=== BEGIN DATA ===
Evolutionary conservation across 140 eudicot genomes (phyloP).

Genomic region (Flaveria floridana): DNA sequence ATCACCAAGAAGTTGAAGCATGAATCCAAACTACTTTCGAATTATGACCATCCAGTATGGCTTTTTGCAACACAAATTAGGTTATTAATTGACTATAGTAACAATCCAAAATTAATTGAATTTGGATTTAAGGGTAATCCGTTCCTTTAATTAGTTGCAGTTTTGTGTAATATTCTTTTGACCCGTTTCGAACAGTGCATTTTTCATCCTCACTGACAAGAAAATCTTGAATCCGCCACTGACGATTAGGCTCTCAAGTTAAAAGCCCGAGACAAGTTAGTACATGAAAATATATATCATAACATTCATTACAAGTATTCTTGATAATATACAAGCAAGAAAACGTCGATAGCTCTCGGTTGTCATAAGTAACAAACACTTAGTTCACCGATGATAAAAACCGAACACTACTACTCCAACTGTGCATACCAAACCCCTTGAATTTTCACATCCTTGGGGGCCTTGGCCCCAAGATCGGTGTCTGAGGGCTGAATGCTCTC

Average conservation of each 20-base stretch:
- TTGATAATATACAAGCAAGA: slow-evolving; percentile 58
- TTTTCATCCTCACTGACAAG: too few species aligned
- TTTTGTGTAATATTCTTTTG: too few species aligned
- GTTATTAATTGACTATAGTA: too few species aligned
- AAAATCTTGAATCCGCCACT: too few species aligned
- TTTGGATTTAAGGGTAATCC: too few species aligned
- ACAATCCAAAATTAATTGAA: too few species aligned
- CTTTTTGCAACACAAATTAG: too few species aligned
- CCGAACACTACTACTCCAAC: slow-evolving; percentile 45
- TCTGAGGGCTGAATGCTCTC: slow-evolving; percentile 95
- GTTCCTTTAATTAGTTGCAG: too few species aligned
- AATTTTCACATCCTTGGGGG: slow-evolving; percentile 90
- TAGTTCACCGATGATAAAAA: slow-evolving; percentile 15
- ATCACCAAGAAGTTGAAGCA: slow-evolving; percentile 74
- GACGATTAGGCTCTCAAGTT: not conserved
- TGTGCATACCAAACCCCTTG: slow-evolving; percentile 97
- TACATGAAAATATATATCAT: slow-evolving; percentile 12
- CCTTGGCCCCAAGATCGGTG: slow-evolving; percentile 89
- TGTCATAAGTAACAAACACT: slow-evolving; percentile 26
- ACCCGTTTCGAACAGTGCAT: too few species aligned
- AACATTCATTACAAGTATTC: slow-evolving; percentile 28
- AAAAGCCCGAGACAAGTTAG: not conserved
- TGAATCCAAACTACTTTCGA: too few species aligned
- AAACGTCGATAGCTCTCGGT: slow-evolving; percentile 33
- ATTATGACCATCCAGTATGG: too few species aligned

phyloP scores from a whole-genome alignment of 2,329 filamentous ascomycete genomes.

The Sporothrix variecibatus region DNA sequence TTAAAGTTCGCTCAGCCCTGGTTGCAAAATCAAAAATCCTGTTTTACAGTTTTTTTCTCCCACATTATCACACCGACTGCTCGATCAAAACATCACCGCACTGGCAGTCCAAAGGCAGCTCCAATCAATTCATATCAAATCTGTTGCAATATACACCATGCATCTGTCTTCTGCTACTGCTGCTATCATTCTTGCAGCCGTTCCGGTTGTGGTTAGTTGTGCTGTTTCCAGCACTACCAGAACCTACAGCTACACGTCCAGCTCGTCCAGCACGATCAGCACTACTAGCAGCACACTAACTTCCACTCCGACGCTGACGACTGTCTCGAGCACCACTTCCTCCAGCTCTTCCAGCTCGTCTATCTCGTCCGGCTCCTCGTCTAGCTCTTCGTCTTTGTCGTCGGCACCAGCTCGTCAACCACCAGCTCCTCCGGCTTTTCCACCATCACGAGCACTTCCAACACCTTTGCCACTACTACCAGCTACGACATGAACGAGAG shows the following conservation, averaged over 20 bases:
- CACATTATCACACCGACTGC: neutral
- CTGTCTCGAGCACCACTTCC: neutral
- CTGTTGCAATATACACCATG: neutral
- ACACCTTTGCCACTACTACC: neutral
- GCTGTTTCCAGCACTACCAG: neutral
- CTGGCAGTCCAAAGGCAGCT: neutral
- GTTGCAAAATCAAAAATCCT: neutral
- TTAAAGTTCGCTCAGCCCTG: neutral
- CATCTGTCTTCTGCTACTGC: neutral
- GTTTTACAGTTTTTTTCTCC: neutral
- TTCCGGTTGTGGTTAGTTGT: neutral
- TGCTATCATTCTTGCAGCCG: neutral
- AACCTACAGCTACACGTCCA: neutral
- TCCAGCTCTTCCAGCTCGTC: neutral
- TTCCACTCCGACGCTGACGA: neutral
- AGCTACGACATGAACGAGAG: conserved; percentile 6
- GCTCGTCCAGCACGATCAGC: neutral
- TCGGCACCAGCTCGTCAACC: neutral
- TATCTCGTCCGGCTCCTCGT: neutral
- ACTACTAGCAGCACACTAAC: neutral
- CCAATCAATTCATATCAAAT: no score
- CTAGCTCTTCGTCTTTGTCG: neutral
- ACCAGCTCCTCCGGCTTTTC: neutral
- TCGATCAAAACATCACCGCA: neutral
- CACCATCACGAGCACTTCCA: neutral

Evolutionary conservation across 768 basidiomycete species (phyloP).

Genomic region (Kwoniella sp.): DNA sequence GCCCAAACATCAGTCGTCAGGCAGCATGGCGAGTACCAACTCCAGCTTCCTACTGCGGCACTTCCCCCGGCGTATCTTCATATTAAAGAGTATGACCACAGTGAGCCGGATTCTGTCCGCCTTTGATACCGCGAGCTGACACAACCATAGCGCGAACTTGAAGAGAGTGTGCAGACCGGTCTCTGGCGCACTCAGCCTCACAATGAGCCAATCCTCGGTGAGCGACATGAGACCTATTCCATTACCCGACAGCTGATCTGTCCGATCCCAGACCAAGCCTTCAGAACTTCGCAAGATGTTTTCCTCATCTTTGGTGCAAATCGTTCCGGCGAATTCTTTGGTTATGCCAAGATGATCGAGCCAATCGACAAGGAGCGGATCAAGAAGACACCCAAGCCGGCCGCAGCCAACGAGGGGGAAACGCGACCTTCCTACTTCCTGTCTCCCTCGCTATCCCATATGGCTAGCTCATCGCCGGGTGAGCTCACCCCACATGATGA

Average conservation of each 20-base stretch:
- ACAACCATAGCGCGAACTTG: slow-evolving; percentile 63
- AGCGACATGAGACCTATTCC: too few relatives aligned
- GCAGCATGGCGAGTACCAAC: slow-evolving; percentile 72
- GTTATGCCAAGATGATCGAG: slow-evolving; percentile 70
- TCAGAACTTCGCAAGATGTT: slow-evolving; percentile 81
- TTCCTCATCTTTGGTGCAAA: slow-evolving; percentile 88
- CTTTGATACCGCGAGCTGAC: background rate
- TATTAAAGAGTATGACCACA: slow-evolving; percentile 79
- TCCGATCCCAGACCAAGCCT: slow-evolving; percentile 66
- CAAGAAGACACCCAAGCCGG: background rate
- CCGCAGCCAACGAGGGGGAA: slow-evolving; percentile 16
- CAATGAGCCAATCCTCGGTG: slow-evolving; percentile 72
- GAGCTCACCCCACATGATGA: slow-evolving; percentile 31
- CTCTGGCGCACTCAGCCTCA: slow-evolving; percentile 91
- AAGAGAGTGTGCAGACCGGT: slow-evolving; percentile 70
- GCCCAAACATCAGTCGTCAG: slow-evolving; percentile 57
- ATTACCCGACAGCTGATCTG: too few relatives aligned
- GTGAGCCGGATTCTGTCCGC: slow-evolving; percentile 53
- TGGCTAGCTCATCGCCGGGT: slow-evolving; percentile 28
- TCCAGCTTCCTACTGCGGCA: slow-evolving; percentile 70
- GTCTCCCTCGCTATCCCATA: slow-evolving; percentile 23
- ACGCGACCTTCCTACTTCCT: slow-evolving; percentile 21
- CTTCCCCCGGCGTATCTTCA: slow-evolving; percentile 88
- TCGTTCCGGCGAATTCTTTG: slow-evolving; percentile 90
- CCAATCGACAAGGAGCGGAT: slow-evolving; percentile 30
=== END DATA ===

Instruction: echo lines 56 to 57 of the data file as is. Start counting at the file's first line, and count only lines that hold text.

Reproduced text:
Evolutionary conservation across 768 basidiomycete species (phyloP).

Genomic region (Kwoniella sp.): DNA sequence GCCCAAACATCAGTCGTCAGGCAGCATGGCGAGTACCAACTCCAGCTTCCTACTGCGGCACTTCCCCCGGCGTATCTTCATATTAAAGAGTATGACCACAGTGAGCCGGATTCTGTCCGCCTTTGATACCGCGAGCTGACACAACCATAGCGCGAACTTGAAGAGAGTGTGCAGACCGGTCTCTGGCGCACTCAGCCTCACAATGAGCCAATCCTCGGTGAGCGACATGAGACCTATTCCATTACCCGACAGCTGATCTGTCCGATCCCAGACCAAGCCTTCAGAACTTCGCAAGATGTTTTCCTCATCTTTGGTGCAAATCGTTCCGGCGAATTCTTTGGTTATGCCAAGATGATCGAGCCAATCGACAAGGAGCGGATCAAGAAGACACCCAAGCCGGCCGCAGCCAACGAGGGGGAAACGCGACCTTCCTACTTCCTGTCTCCCTCGCTATCCCATATGGCTAGCTCATCGCCGGGTGAGCTCACCCCACATGATGA